Finally some heed has been taken of Indian-administered Kashmir. The UN has issued its first ever report into human rights abuses in Indian-administered Kashmir as well as the human rights situation in Azad Jammu and Kashmir. The report comes as a small but significant victory for the people of Kashmir. The biggest victory is that the UN has called for an international investigation into human rights abuses in Kashmir by Indian security forces since 2016. This is finally some recognition that India’s brutal suppression of Kashmiri dissent could constitute potential crimes against humanity. It is estimated that, between July 2016 and August 2018, at least 145 Kashmiri civilians have been killed by the Indian armed forces. Another 20 Kashmiris have been killed by armed groups. The report condemns India’s use of excessive force against peaceful demonstrations in 2016, which led to unlawful killings and a large number of injuries. It is hard to forget India’s use of pellet guns against civilians, which left hundreds of Kashmiris blind.
With the UN Human Rights Council set to meet, it has been asked to open a full international inquiry into violations, including mass graves, in Indian-administered Kashmir. This would be one of the highest level probes allowed under the auspices of the UN. One would hope that the demand for an international inquiry into Kashmir leads to such a commission being constituted. India, for its part, has described the report as ‘false’ and ‘politically-motivated’. This is no surprise. Despite blatant celebrations of those who violate human dignity in Kashmir, such as a medal for the Indian army officer who tied a Kashmiri man to the front of his jeep, India responds like Israel to allegations of human rights abuses. The murder by unknown gunmen of prominent Kashmiri journalist, Shujaat Bukhari, on Thursday will do no little to dampen the criticism of Indian excesses.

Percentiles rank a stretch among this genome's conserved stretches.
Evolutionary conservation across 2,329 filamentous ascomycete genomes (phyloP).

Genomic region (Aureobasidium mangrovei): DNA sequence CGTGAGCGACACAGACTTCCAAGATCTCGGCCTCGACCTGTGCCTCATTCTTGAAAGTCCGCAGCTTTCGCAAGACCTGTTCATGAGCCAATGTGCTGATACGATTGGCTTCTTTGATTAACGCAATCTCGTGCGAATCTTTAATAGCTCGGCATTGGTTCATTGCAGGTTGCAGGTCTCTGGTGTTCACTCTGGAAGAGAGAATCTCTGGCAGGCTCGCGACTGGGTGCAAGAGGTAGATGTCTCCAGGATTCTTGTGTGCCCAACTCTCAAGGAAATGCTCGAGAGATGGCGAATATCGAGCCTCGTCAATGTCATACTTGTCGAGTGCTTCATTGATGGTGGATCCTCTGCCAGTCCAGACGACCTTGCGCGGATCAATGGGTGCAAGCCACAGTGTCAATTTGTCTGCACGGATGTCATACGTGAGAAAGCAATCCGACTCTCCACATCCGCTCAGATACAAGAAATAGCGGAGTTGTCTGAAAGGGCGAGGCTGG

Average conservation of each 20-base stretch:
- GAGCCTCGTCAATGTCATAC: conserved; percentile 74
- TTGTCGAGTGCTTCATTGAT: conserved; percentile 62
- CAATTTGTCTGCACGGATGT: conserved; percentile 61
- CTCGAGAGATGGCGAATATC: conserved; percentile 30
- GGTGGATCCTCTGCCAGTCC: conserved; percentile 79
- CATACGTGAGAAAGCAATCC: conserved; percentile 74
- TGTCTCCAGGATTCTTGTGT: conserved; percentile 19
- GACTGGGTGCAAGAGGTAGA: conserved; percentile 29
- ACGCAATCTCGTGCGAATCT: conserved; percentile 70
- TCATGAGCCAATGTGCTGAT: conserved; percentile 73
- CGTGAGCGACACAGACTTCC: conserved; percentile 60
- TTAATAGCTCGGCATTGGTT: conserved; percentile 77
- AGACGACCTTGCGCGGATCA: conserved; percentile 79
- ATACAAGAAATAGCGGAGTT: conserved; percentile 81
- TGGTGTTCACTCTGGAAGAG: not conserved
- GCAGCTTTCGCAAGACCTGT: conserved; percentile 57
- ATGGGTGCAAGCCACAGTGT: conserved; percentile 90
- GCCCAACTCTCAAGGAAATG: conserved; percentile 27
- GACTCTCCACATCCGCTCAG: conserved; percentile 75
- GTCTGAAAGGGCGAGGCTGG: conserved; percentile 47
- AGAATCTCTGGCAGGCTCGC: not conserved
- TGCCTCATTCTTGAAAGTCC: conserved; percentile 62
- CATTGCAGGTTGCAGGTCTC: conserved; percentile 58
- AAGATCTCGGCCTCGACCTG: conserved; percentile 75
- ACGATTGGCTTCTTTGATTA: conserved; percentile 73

On AJK, the report notes that violations in the area are of a “different caliber or magnitude”, and Pakistan has come under criticism for its misuse of anti-terrorist legislation against peaceful activists. It is also worrying that on both sides of the valley ‘unconditional access’ for the report was denied to the UN. The UN report, however, will not be easy to dismiss. India will do its best to sabotage any attempts to launch an international inquiry into the matter. Pakistan, though, can – and should – seize this opportunity to bring some modicum of justice for the Kashmiri people. This report is one step. While on its own it will not bring justice to the Kashmiri people, in a world where no one seems to care, Kashmiris can take some hope from the fact that the UN has finally broken its loud silence on their oppression.